Just a quickie today, since I’m wrestling with an enormous kraken of a post about fission and radiation and that’s probably not going to be ready until next week.
Gravitational potential energy has come up a couple of times on this blog, and I think it’s worth exploring because bitter experience has shown me that not everyone understands what it is. I didn’t understand what it was exactly until I started studying physics at university. This is probably down to the way gravitational potential energy is taught in secondary school science, which is to get the teacher to throw the equation
at you and then run screaming for the door. This equation might be a simple way of rendering gravitational potential energy as a number, but it tells you bugger all about what gravitational potential energy actually is, which is where the problem comes from.
Breaking it down, the equation says that gravitational potential energy is the mass of the object times the gravitational acceleration of the Earth times the distance between the object and the Earth’s surface (or the height). My problem with this is that this form of the equation is an approximation meant only to apply to small distances close to the Earth’s surface, and by making that approximation the people who came up with it neatly removed every single term that might have given a clue as to where exactly the energy is coming from. Mass and height are properties of the object, while g is mostly taught as a simple scalar number (9.81 ms-1, or 10 ms-1 for the particularly hard of thinking). Why does the simple act of raising an object up high imbue it with energy? That’s not a question the syllabus or the equation want to deal with, and as a result we get a generation of kids who learn the equation by rote but who don’t understand what it means. This leads to situations like the one I had a few years ago where I was trying to explain the concept to a couple of people who thought gravitational potential energy was, in their words, “a cheat”; a fudge introduced into the system to make conservation of energy work.
That’s not it at all, of course. The best way to think of gravitational potential energy is this: if you have an object high above a gravitational source, and there are no other forces acting on this object, and you let the object go, the object will be pulled towards the gravitational source. It will accelerate slowly but constantly, and as it approaches the gravitational source this acceleration will increase as the gravitational force exerted on it gets stronger. Eventually it will collide with the source, and the kinetic energy it is travelling with when it does so can be expressed as (groan)
So you put your object mass and its velocity into that equation, and you crunch the numbers, and you get a number for the object’s kinetic energy after it has finished falling towards the gravitational source. This amount of kinetic energy is exactly the same as the amount of gravitational potential energy the object had before it started falling; by falling all the way to the source, the object has converted its gravitational potential energy entirely to kinetic energy.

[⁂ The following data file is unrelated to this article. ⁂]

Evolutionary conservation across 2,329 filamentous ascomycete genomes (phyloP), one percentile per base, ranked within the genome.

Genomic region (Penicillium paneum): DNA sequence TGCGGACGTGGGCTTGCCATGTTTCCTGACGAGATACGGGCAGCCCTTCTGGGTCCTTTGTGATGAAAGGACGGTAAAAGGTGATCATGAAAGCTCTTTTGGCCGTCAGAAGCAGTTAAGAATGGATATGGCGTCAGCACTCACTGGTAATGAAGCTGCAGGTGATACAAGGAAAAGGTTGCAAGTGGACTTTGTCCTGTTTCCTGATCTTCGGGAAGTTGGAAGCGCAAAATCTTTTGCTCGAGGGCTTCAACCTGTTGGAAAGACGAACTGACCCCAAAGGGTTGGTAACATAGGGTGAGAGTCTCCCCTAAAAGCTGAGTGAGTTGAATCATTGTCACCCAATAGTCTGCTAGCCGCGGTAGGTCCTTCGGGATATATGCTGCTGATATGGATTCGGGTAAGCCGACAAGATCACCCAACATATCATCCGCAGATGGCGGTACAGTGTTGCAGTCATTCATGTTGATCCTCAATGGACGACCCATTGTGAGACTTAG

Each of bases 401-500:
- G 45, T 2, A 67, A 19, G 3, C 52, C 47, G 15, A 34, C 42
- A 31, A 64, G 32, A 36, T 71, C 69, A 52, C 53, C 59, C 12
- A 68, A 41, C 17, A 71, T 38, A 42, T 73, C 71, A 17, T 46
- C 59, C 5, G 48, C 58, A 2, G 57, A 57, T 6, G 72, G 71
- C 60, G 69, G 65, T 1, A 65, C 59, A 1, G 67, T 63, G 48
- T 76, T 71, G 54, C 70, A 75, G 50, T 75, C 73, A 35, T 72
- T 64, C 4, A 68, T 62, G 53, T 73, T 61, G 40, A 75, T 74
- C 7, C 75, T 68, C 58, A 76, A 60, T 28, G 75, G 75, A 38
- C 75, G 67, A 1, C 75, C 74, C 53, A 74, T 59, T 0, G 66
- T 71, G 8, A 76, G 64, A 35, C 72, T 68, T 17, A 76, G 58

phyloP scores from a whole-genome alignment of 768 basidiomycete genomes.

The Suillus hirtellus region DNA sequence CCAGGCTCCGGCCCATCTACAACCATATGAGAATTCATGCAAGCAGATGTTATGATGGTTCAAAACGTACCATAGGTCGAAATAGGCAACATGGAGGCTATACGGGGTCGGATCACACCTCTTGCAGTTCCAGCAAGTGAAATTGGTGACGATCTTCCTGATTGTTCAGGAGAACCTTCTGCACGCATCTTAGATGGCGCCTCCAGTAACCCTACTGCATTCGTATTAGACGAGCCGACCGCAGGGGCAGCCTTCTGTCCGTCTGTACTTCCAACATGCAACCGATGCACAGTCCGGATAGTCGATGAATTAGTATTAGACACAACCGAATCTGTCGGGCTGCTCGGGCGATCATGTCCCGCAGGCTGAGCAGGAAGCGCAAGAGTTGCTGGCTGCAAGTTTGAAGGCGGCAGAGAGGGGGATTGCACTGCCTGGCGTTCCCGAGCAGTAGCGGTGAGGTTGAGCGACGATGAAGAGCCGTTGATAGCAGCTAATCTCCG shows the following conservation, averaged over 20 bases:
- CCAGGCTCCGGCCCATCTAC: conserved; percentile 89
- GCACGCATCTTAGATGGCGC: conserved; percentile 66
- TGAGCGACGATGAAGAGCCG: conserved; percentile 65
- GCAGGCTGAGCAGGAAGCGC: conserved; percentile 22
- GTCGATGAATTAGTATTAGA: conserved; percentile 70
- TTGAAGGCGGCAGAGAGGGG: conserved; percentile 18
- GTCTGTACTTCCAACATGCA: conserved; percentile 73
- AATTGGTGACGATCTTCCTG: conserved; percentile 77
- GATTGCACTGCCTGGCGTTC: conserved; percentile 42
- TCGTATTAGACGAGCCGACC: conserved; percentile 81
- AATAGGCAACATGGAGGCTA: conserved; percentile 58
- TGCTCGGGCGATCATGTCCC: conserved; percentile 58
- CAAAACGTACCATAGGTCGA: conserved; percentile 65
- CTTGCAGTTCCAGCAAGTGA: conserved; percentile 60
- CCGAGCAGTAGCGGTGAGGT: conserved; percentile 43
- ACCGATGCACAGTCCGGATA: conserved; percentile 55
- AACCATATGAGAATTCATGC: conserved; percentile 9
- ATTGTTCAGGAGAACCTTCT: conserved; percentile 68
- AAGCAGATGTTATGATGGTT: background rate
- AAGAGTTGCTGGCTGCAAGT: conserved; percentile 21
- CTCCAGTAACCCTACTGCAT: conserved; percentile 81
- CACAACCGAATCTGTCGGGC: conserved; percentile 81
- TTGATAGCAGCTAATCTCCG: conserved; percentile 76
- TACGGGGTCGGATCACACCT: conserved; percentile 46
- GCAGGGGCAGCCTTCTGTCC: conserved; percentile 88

Hopefully from this example you can see that having an object a certain height above a gravity source doesn’t magically imbue it with some extra amount of energy. The object is just the same as it ever was. The energy comes from the gravity source; it is the potential amount of energy the object would have were it allowed to freefall towards it. This would be obvious if we actually looked at the proper form of the goddamn equation. You start with
“Work done” is equivalent to energy; it is the product of the amount of force exerted on an object multiplied by the distance through which it acts. Our force here is gravitational force, so
where M is the mass of the source, m is the mass of the object, G is the gravitational constant (6.67 × 10-11) and R is the distance from centre of gravity at which the gravitational force acts.
This is a much better equation because it includes the mass of the source and the gravitational constant, which is where this potential energy is actually coming from! GM/R2 is equivalent to g for an object near the surface of the Earth, which is why the approximation GPE = mgh is used. Unfortunately this does mean that our new equation is also an approximation that is only valid in situations where d is small enough that the product of GM/R2 will not change significantly. If you wanted a truly robust equation that could be used to calculate the gravitational potential for any object no matter how far away from the source it is and no matter how big d is, you’d have to integrate the equation for gravitational force with respect to R. This is what we physicists technically refer to as “a fun time”; note that in this case, R no longer represents some physical stop point like the surface of the Earth, but is instead simply the distance separating the two centres of gravity:
where C is one of those irritating constants of integration that we can just throw out of the window because it suits us to do so. Of course, this particular form of the equation ain’t taught in schools for obvious reasons, but it does a much better job of illustrating the point, which is that gravitational potential energy is work done by gravity, not some weird kind of energy physically locked away inside something.